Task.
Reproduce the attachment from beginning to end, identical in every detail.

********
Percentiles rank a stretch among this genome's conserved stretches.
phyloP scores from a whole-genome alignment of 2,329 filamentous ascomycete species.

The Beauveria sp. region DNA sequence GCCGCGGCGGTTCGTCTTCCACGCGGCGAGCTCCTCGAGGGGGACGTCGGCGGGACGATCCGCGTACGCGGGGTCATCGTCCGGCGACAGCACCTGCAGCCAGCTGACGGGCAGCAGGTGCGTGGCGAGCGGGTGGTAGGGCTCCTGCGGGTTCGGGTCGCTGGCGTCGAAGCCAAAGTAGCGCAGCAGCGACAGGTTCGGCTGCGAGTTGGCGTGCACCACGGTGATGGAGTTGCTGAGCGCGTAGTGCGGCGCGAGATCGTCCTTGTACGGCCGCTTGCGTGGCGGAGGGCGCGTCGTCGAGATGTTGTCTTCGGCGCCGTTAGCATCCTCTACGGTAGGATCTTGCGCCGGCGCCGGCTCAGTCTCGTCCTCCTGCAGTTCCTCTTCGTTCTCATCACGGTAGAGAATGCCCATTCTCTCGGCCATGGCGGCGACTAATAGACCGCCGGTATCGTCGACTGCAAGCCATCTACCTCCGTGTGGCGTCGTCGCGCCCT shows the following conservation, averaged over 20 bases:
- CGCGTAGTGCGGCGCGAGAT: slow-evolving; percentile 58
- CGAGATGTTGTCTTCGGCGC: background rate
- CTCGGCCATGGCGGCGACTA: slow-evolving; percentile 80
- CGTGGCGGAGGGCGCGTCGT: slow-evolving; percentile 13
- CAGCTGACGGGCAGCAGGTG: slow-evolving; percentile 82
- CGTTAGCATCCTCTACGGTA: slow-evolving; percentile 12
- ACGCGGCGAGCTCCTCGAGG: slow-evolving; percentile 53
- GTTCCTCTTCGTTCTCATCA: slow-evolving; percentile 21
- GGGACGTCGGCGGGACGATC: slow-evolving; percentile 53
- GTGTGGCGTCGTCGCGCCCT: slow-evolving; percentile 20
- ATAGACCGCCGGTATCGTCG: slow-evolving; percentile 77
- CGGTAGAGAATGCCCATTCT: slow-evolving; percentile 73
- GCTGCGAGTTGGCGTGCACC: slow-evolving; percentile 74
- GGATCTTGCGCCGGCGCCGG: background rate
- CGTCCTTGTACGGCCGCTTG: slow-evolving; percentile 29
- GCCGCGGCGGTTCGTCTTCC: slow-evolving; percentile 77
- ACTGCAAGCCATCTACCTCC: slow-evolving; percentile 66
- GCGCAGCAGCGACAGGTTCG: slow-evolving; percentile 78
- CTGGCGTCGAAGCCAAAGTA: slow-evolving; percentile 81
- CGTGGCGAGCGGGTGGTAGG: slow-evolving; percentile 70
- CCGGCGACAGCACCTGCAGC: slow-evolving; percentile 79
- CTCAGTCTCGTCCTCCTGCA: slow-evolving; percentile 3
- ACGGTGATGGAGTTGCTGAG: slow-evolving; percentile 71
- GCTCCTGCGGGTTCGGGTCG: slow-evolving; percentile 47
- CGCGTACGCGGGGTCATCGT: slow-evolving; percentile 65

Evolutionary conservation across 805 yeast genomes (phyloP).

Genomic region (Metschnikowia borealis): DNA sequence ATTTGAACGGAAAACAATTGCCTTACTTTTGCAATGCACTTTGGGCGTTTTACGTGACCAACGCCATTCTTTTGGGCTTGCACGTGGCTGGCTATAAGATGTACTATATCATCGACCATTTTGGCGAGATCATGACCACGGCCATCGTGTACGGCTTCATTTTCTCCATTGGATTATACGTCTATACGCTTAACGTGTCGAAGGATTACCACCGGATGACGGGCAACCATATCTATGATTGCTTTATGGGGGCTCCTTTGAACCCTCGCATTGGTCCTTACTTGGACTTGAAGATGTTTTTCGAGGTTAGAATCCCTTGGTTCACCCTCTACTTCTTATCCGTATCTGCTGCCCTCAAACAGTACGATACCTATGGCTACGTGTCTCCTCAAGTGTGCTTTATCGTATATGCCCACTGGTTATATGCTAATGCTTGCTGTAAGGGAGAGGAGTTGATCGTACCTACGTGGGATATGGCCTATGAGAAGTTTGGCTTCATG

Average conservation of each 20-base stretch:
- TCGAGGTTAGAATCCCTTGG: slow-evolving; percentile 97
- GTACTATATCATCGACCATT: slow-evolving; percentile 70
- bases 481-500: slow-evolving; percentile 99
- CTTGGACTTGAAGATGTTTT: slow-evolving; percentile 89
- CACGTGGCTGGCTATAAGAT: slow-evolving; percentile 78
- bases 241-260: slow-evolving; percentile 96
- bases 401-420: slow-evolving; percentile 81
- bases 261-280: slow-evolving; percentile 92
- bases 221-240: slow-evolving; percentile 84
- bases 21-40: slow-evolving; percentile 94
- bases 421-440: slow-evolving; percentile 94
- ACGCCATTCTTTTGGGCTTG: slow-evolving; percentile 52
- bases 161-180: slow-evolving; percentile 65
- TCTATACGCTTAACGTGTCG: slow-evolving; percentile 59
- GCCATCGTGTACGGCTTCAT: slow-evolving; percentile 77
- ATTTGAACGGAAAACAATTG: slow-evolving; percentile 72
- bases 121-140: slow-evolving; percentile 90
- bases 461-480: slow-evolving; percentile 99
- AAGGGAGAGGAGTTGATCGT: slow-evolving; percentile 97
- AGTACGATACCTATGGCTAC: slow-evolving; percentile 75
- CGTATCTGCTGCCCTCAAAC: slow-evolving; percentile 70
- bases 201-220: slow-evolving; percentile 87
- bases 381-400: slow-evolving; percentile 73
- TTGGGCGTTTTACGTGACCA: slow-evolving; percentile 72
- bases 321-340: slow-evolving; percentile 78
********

Percentiles rank a stretch among this genome's conserved stretches.
phyloP scores from a whole-genome alignment of 2,329 filamentous ascomycete species.

The Beauveria sp. region DNA sequence GCCGCGGCGGTTCGTCTTCCACGCGGCGAGCTCCTCGAGGGGGACGTCGGCGGGACGATCCGCGTACGCGGGGTCATCGTCCGGCGACAGCACCTGCAGCCAGCTGACGGGCAGCAGGTGCGTGGCGAGCGGGTGGTAGGGCTCCTGCGGGTTCGGGTCGCTGGCGTCGAAGCCAAAGTAGCGCAGCAGCGACAGGTTCGGCTGCGAGTTGGCGTGCACCACGGTGATGGAGTTGCTGAGCGCGTAGTGCGGCGCGAGATCGTCCTTGTACGGCCGCTTGCGTGGCGGAGGGCGCGTCGTCGAGATGTTGTCTTCGGCGCCGTTAGCATCCTCTACGGTAGGATCTTGCGCCGGCGCCGGCTCAGTCTCGTCCTCCTGCAGTTCCTCTTCGTTCTCATCACGGTAGAGAATGCCCATTCTCTCGGCCATGGCGGCGACTAATAGACCGCCGGTATCGTCGACTGCAAGCCATCTACCTCCGTGTGGCGTCGTCGCGCCCT shows the following conservation, averaged over 20 bases:
- CGCGTAGTGCGGCGCGAGAT: slow-evolving; percentile 58
- CGAGATGTTGTCTTCGGCGC: background rate
- CTCGGCCATGGCGGCGACTA: slow-evolving; percentile 80
- CGTGGCGGAGGGCGCGTCGT: slow-evolving; percentile 13
- CAGCTGACGGGCAGCAGGTG: slow-evolving; percentile 82
- CGTTAGCATCCTCTACGGTA: slow-evolving; percentile 12
- ACGCGGCGAGCTCCTCGAGG: slow-evolving; percentile 53
- GTTCCTCTTCGTTCTCATCA: slow-evolving; percentile 21
- GGGACGTCGGCGGGACGATC: slow-evolving; percentile 53
- GTGTGGCGTCGTCGCGCCCT: slow-evolving; percentile 20
- ATAGACCGCCGGTATCGTCG: slow-evolving; percentile 77
- CGGTAGAGAATGCCCATTCT: slow-evolving; percentile 73
- GCTGCGAGTTGGCGTGCACC: slow-evolving; percentile 74
- GGATCTTGCGCCGGCGCCGG: background rate
- CGTCCTTGTACGGCCGCTTG: slow-evolving; percentile 29
- GCCGCGGCGGTTCGTCTTCC: slow-evolving; percentile 77
- ACTGCAAGCCATCTACCTCC: slow-evolving; percentile 66
- GCGCAGCAGCGACAGGTTCG: slow-evolving; percentile 78
- CTGGCGTCGAAGCCAAAGTA: slow-evolving; percentile 81
- CGTGGCGAGCGGGTGGTAGG: slow-evolving; percentile 70
- CCGGCGACAGCACCTGCAGC: slow-evolving; percentile 79
- CTCAGTCTCGTCCTCCTGCA: slow-evolving; percentile 3
- ACGGTGATGGAGTTGCTGAG: slow-evolving; percentile 71
- GCTCCTGCGGGTTCGGGTCG: slow-evolving; percentile 47
- CGCGTACGCGGGGTCATCGT: slow-evolving; percentile 65

Evolutionary conservation across 805 yeast genomes (phyloP).

Genomic region (Metschnikowia borealis): DNA sequence ATTTGAACGGAAAACAATTGCCTTACTTTTGCAATGCACTTTGGGCGTTTTACGTGACCAACGCCATTCTTTTGGGCTTGCACGTGGCTGGCTATAAGATGTACTATATCATCGACCATTTTGGCGAGATCATGACCACGGCCATCGTGTACGGCTTCATTTTCTCCATTGGATTATACGTCTATACGCTTAACGTGTCGAAGGATTACCACCGGATGACGGGCAACCATATCTATGATTGCTTTATGGGGGCTCCTTTGAACCCTCGCATTGGTCCTTACTTGGACTTGAAGATGTTTTTCGAGGTTAGAATCCCTTGGTTCACCCTCTACTTCTTATCCGTATCTGCTGCCCTCAAACAGTACGATACCTATGGCTACGTGTCTCCTCAAGTGTGCTTTATCGTATATGCCCACTGGTTATATGCTAATGCTTGCTGTAAGGGAGAGGAGTTGATCGTACCTACGTGGGATATGGCCTATGAGAAGTTTGGCTTCATG

Average conservation of each 20-base stretch:
- TCGAGGTTAGAATCCCTTGG: slow-evolving; percentile 97
- GTACTATATCATCGACCATT: slow-evolving; percentile 70
- bases 481-500: slow-evolving; percentile 99
- CTTGGACTTGAAGATGTTTT: slow-evolving; percentile 89
- CACGTGGCTGGCTATAAGAT: slow-evolving; percentile 78
- bases 241-260: slow-evolving; percentile 96
- bases 401-420: slow-evolving; percentile 81
- bases 261-280: slow-evolving; percentile 92
- bases 221-240: slow-evolving; percentile 84
- bases 21-40: slow-evolving; percentile 94
- bases 421-440: slow-evolving; percentile 94
- ACGCCATTCTTTTGGGCTTG: slow-evolving; percentile 52
- bases 161-180: slow-evolving; percentile 65
- TCTATACGCTTAACGTGTCG: slow-evolving; percentile 59
- GCCATCGTGTACGGCTTCAT: slow-evolving; percentile 77
- ATTTGAACGGAAAACAATTG: slow-evolving; percentile 72
- bases 121-140: slow-evolving; percentile 90
- bases 461-480: slow-evolving; percentile 99
- AAGGGAGAGGAGTTGATCGT: slow-evolving; percentile 97
- AGTACGATACCTATGGCTAC: slow-evolving; percentile 75
- CGTATCTGCTGCCCTCAAAC: slow-evolving; percentile 70
- bases 201-220: slow-evolving; percentile 87
- bases 381-400: slow-evolving; percentile 73
- TTGGGCGTTTTACGTGACCA: slow-evolving; percentile 72
- bases 321-340: slow-evolving; percentile 78